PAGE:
Recently in Kava Category

kava.jpgHere are residents of Tokou village enjoying some kava in their brand new community hall. In exchange for Seacology providing funds for the hall, Tokouans established a 365-acre marine reserve. (more project info here: http://bit.ly/xtaX4l)

Fiji Travel With Seacology

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In August 2008 a Seacology group traveled to Fiji to open two new projects. In Ketei Village, located on the Fijian island of Vanua Levu Seacology funded the construction of a community center in exchange for the creation of a 900-acre forest reserve. Our visit to Ketei began with a traditional kava ceremony. Kava is the ground up root of a pepper plant which acts as a calming agent. It has been the center of Fijian traditional life for hundreds of years. (Right, water is being poured into a kava bowl to begin the kava ceremony.)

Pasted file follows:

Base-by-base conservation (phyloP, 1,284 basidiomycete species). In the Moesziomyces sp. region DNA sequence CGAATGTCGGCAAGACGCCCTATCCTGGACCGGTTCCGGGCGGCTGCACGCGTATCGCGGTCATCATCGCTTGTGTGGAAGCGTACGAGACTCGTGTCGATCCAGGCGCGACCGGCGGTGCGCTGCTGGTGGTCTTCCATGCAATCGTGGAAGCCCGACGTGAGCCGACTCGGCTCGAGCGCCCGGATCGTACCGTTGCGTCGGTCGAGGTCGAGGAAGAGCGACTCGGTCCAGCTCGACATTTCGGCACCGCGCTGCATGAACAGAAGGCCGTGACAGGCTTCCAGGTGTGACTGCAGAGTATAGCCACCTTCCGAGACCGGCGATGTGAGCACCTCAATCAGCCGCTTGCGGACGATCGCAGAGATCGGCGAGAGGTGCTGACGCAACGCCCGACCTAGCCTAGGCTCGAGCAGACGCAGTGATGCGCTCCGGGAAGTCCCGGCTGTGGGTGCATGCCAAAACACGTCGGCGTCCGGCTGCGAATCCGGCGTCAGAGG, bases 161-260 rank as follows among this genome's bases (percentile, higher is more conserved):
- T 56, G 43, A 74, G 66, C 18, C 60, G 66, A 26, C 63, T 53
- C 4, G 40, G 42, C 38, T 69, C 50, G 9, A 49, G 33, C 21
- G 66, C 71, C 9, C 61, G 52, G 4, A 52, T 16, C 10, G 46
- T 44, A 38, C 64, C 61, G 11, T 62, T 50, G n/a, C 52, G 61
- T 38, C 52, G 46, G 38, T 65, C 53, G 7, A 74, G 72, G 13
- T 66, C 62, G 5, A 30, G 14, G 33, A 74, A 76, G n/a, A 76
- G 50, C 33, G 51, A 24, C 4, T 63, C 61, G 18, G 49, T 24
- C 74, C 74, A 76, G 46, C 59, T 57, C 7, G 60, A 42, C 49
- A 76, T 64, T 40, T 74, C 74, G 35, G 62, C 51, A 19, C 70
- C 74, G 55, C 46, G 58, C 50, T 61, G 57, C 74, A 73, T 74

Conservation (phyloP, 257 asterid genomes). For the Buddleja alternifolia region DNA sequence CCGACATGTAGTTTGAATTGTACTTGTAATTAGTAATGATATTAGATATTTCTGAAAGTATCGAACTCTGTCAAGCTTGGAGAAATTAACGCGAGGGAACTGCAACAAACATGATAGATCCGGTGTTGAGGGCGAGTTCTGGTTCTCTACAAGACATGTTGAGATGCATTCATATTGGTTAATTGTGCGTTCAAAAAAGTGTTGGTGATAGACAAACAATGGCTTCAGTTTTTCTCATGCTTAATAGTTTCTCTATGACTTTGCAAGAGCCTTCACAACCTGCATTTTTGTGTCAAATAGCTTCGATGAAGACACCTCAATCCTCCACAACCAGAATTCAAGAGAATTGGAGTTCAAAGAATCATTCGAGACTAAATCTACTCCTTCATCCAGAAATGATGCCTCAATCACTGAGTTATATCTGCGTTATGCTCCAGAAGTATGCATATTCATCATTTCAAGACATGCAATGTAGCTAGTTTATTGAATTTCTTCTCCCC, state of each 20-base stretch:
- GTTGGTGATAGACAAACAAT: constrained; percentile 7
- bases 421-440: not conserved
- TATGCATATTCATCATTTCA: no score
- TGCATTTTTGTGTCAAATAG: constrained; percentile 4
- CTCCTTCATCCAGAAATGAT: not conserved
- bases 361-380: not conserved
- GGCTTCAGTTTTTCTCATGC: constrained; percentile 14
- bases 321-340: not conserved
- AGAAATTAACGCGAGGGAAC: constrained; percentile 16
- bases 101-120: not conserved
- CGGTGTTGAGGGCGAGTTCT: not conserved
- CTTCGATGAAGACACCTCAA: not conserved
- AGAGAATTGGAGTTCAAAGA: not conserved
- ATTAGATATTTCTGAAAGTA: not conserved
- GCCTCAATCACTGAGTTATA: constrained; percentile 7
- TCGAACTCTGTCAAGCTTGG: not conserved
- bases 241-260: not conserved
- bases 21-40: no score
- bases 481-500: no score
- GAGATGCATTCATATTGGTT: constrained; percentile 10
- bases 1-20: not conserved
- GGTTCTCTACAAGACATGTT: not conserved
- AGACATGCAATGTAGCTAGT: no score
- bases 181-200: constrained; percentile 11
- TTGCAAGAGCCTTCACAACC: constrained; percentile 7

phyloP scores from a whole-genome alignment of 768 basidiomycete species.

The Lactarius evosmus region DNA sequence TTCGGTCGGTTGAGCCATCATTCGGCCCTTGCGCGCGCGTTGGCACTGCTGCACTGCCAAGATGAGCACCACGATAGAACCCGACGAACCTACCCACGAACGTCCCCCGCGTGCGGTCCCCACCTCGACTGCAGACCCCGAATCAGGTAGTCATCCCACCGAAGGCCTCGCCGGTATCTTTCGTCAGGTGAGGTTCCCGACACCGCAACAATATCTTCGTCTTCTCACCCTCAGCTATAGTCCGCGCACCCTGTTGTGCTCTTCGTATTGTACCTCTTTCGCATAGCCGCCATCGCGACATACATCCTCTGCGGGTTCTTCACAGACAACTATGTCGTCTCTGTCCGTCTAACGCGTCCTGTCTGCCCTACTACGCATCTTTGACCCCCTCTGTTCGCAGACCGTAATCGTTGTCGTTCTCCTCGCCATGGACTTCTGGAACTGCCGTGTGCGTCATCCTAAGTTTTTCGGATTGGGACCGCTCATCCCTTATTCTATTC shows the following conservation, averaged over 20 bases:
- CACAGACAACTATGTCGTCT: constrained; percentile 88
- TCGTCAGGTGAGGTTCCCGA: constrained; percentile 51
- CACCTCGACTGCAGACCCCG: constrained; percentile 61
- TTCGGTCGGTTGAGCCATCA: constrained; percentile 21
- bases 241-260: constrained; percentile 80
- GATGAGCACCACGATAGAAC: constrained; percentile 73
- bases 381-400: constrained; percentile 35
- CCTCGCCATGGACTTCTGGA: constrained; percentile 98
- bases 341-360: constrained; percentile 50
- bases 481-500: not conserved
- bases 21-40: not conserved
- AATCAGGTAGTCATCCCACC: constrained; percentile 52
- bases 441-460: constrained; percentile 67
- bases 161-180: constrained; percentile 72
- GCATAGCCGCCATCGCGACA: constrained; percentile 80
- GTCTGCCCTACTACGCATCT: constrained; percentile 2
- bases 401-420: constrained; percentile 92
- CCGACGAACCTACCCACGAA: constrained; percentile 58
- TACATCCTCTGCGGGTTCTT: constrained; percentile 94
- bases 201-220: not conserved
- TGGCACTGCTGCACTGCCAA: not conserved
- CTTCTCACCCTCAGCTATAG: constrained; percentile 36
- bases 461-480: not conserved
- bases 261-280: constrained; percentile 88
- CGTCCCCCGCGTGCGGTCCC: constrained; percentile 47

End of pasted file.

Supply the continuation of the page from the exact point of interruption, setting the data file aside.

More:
Polynesians share many similar cultural traits, from language and music to family structure. One of the most sacred of Polynesian traditions, the kava ceremony, is also one of the most well-known. Tasting like a wet dish towel to my unrefined palette, kava is a relaxant which was banned in 2003 by several countries because of medical concerns. A recent push to lift that ban (Fiji Times article, September 24) and a new University of Hawai'i study (Honolulu Advertiser article by Dan Nakaso, September 22) brings kava back into the news. Despite these developments, it is the tradition of the kava ceremony that interests me most.

Kava has many names: 'ava in Samoa, 'awa in Hawai'i, yaqona in Fiji, and sakau in Micronesia. The drink is made from the ground root of the pepper plant Piper methysticum. The root, a long beige stick about 2 inches in diameter, is ground to a pulp and then massaged in a sack made from coconut fiber and mixed with water to make the juice. The drink is collected in a wooden bowl with legs and one uses a half-coconut shell to scoop the liquid.